Louis Foster BRITAIN 18y/o
2022: IP2000 with Exclusive Autosport 2021: 2nd in Euroformula (3 wins)
It’s a step down the single-seater ladder for Foster as he goes from the FIA F3-rivalling Euroformula to an IP2000 series that does have upgraded cars with the halo cockpit protection device for 2022 but is using a chassis that has its basis in a strengtehened version of a 2014 F4 car.
Luckily though that was the same starting point for the design of the GB3 car he raced in two years ago and claimed three wins in. And the year before that he claimed six wins and was second in British F4.
The reason the Euroformula runner-up’s career trajectory has taken his direction rather than going on to F3 or F2 is that Foster, still only 18, goes to university in the United States and it’s far more practical to race in the same country he now lives and studies in.
He has picked Exclusive Autosport for his first year on the Road to Indy, and the plan is to win the title and therefore the scholarship to step up to Indy Lights for 2023. Testing so far has looked impressive, probably unsurprisingly given Foster’s single-seater experience and results to date, and if he can adapt to the unique demands of the St. Petersburg and Toronto street circuits as well as the Indianapolis Raceway Park and Gateway ovals, then he should be a title contender.
There are several other title-worthy drivers in IP2000 though, so he had better adapt quick and stop anyone getting a points gap early on…
Braden Eves USA 22y/o
2022: IP2000 with Jay Howard Driver Development 2021: 2nd in IP2000 (3 wins)
When you consider that Braden Eves returns to the championship he finished runner-up in for a third attempt, he is going to be the logical championship favourite. That’s exactly the case with him running in Indy Pro 2000 once more, slotting in at champion (and rival) Rasmussen’s seat at JHDD – the outfit Eves previously ran with in US Formula 4. But as is often the case with these things, it’s not necessarily always so simple.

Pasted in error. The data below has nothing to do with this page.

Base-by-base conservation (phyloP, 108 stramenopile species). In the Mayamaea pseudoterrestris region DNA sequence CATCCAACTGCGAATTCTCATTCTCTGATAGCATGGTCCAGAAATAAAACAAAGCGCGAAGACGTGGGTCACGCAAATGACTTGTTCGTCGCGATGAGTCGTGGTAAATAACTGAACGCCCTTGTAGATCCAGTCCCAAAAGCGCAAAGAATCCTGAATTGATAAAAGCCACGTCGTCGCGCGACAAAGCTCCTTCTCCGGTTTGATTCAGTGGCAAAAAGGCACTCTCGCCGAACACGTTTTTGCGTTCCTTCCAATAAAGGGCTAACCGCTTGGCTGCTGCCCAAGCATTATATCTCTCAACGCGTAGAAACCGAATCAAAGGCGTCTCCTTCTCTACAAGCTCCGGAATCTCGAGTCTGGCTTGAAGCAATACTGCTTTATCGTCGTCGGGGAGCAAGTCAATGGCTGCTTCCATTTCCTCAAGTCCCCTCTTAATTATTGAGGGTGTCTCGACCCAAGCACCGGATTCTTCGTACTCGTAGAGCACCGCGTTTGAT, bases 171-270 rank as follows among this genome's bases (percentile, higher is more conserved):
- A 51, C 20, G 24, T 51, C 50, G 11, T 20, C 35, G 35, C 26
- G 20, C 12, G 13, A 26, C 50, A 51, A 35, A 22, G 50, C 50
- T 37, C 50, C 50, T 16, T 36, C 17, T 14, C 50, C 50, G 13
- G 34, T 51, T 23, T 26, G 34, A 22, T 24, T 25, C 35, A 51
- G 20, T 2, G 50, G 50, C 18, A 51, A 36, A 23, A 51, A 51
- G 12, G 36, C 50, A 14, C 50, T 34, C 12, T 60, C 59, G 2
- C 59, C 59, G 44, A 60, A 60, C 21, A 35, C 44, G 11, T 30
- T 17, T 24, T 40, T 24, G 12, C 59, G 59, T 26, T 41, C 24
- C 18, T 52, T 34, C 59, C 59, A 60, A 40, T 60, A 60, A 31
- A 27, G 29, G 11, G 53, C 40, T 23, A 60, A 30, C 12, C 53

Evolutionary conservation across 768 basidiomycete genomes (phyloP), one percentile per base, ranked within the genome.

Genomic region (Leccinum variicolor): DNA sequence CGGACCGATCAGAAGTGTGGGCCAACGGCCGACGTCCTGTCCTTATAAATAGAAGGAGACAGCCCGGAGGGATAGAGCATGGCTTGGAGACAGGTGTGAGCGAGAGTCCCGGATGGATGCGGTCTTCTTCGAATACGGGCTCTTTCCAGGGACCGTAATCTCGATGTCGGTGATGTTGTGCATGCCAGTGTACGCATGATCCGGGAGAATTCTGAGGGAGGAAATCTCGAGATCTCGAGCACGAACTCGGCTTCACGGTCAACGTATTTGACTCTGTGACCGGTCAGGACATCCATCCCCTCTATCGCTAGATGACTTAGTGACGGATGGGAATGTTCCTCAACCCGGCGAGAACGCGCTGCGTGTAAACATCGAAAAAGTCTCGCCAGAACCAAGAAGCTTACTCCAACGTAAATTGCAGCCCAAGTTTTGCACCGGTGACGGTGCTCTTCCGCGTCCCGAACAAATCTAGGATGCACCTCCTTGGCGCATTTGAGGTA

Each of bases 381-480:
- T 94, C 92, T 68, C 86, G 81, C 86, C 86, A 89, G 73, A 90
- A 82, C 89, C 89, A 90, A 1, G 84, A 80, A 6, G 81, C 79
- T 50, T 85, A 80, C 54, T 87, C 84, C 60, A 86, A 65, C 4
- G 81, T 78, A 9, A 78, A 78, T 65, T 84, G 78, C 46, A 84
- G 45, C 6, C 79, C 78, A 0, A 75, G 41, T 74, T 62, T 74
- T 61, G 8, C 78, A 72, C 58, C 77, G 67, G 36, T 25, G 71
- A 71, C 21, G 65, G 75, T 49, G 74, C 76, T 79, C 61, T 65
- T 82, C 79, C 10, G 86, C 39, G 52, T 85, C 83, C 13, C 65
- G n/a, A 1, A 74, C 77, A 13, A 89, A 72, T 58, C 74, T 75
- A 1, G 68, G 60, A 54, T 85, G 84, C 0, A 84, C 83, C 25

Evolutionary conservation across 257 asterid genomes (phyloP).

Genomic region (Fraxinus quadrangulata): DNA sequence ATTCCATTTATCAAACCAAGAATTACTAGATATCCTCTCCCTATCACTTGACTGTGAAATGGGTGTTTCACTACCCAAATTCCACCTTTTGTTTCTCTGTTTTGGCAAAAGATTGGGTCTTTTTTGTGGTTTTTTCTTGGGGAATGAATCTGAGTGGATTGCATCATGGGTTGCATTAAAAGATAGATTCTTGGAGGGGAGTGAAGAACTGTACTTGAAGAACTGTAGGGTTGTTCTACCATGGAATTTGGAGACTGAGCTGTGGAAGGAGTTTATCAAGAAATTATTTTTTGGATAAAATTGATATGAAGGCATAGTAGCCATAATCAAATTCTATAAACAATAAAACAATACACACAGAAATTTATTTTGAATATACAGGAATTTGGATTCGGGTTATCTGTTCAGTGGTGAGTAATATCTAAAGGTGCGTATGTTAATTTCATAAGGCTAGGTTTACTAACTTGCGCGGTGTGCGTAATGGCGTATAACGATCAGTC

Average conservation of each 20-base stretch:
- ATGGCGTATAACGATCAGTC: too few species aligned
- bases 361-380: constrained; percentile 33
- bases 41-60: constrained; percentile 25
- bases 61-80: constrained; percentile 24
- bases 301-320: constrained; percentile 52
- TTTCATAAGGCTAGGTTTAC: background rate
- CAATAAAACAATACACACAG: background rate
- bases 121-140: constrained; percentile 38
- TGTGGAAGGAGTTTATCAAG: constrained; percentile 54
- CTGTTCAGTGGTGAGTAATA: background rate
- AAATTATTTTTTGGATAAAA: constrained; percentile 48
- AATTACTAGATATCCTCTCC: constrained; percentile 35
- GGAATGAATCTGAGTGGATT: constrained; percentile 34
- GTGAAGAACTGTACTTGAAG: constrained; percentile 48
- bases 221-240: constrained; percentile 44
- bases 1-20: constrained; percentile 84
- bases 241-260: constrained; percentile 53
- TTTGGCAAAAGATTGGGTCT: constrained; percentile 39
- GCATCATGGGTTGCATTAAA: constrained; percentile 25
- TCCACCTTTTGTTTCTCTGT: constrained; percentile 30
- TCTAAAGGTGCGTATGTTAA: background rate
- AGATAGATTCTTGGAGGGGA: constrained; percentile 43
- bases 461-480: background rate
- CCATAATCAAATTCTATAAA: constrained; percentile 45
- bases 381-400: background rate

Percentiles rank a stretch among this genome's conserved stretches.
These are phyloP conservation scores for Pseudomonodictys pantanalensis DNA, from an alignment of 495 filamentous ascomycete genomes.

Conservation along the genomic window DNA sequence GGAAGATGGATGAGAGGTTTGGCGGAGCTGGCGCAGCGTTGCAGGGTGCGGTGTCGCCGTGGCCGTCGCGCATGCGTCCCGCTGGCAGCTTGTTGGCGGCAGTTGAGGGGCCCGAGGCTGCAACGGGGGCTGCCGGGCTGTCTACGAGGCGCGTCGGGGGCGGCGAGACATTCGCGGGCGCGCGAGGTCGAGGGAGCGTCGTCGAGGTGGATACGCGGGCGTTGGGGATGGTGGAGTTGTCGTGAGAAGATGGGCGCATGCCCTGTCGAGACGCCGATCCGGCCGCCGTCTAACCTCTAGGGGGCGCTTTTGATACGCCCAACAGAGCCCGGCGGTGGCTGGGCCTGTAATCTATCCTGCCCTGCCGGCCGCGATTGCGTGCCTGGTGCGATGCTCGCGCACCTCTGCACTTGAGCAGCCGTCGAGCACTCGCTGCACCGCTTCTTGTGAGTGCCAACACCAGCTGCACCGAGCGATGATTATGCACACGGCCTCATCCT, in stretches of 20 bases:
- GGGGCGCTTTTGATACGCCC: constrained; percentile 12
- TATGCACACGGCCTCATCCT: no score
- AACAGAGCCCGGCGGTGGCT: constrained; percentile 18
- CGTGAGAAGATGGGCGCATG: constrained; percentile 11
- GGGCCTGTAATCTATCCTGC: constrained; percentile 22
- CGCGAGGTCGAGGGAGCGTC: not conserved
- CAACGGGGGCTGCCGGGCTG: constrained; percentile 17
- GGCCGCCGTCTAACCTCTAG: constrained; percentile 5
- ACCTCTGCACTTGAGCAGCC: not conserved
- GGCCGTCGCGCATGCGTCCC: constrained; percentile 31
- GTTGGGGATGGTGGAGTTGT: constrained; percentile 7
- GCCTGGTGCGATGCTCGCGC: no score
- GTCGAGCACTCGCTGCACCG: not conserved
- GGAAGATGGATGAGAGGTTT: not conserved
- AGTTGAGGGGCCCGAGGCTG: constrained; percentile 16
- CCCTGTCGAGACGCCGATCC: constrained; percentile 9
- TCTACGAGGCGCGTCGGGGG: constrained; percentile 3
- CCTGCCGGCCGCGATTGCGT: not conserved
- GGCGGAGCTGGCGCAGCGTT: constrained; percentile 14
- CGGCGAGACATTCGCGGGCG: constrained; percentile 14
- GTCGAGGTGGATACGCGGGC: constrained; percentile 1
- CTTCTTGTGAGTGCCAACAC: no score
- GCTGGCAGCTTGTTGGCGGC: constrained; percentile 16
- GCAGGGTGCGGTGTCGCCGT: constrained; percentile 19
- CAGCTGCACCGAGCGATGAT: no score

The big change in IP200 this year is the introduction of the halo, which has been integrated nearly everywhere else. This will force all teams to rethink car set-up, tyre management and more, so the ’21 formbook may go out of the window.
But Eves himself has a real point to prove in this championship, having suffered a massive accident back in 2020 at Indianapolis Motor Speedway. Instead of stepping up to Indy Lights, the logical step, he instead will look to really take command of IP2000 this year against sophomores as well as drivers coming in from USF2000, GB3 and Euroformula.
It’s one of those seasons that could be make-or-break for a career, which could define the likelihood of the ’19 USF2000 champion making it all the way to IndyCar or not in the near future. That’s what makes him the standout driver to watch.
Max Esterson USA 19y/o
2022: GB3 with Douglas Motorsport 2021: Walter Hayes Trophy winner, 2nd in Formula Ford Festival, 3rd in BRSCC National FF1600 (2 wins)
Esterson was the most successful Team USA Scholarship winner in terms of UK end-of-season Formula Ford racing last year when he repeated Conor Daly’s 2008 success at the Walter Hayes Trophy. That followed an excellent run to second in the FFord Festival days before. While he did have plenty of FF1600 running already, such results were certainly eye-catching for a driver who made his name on iRacing before his switch to cars.